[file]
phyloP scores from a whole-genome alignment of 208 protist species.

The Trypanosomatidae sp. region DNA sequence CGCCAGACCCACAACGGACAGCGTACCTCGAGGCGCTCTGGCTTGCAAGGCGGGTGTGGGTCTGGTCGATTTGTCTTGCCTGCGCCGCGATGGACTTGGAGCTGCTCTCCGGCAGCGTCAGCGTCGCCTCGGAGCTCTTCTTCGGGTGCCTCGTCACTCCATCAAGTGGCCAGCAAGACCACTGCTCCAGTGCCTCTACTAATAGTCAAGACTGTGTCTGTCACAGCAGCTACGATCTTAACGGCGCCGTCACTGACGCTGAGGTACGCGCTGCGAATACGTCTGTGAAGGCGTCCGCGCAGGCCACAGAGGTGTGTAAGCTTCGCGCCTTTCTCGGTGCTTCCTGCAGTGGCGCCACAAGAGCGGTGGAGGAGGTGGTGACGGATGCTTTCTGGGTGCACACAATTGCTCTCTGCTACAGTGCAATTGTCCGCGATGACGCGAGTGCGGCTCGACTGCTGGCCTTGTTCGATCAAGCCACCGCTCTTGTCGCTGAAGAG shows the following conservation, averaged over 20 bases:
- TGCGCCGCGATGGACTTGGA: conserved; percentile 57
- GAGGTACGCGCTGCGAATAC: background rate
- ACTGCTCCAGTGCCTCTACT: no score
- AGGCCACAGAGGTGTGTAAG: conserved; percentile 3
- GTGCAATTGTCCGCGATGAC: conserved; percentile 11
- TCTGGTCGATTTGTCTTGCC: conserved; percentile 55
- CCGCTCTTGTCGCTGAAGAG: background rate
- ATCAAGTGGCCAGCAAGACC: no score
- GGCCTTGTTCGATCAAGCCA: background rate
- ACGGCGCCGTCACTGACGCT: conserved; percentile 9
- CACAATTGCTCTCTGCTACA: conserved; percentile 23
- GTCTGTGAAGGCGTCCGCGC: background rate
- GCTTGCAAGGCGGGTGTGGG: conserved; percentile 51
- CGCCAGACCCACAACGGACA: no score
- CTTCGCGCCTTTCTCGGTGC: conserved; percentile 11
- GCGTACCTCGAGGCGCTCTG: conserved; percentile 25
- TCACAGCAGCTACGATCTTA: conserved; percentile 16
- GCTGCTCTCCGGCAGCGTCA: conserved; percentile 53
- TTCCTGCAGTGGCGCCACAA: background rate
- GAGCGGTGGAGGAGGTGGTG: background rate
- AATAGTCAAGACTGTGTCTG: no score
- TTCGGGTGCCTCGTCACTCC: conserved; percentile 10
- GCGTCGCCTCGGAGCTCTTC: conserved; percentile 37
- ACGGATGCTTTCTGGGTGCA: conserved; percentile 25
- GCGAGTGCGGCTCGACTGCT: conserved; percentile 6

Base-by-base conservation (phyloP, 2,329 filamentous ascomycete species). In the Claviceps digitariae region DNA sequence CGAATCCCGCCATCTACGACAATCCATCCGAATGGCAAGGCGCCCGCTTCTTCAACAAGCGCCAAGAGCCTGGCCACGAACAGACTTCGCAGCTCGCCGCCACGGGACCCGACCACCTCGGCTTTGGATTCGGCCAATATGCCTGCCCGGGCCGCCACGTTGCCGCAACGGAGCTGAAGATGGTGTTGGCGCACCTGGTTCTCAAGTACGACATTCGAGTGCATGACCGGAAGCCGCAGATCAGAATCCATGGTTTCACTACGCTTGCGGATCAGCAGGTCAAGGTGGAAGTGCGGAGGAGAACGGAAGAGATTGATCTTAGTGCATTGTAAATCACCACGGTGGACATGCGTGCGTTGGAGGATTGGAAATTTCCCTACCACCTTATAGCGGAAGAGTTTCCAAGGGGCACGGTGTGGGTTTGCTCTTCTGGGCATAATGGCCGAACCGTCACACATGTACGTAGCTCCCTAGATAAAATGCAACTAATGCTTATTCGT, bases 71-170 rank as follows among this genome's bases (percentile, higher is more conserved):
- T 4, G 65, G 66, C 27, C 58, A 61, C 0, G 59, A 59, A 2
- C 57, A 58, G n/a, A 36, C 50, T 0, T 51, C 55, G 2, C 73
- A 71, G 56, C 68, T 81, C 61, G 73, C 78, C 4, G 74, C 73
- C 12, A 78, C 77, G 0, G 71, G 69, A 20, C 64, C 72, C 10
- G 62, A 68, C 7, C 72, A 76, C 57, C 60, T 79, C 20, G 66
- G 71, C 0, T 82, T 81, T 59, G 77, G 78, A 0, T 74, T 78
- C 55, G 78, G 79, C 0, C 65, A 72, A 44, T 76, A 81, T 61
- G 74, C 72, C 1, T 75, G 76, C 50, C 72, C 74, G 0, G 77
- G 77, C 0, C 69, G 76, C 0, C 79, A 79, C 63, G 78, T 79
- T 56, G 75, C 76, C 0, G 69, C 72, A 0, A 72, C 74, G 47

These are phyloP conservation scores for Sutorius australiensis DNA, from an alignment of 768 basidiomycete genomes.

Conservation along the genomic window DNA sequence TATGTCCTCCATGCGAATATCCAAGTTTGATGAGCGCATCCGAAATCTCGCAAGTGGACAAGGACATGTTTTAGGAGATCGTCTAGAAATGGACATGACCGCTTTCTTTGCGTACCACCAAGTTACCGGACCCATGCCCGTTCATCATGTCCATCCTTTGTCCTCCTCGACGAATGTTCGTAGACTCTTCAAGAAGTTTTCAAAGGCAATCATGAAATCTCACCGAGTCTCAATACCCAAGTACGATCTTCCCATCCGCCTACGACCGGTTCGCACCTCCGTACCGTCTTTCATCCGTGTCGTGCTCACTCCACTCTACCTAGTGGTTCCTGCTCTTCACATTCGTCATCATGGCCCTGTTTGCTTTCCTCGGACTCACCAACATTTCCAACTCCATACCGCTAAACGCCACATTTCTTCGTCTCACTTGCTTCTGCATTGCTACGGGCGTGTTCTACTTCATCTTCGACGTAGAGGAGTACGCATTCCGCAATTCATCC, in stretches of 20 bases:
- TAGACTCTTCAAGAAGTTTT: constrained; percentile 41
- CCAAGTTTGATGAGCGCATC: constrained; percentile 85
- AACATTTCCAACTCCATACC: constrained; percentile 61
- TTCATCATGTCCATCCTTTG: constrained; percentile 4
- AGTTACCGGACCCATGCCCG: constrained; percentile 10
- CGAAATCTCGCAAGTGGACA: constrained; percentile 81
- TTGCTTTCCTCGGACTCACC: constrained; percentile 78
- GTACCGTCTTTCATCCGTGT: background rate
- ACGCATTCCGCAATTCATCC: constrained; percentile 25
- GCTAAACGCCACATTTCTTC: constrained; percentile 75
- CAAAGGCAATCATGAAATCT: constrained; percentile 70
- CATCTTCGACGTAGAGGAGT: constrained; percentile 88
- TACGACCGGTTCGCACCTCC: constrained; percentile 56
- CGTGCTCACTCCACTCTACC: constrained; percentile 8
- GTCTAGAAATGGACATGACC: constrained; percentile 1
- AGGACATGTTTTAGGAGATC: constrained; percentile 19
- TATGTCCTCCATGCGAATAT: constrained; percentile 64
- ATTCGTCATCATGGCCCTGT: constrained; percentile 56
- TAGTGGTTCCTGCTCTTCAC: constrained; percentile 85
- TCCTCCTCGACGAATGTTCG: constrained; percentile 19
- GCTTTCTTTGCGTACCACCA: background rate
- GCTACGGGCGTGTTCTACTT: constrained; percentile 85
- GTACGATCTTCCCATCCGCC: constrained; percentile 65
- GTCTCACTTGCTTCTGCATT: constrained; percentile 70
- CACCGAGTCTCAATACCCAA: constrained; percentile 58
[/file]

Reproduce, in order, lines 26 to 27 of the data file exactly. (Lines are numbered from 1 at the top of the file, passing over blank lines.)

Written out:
- ACGGATGCTTTCTGGGTGCA: conserved; percentile 25
- GCGAGTGCGGCTCGACTGCT: conserved; percentile 6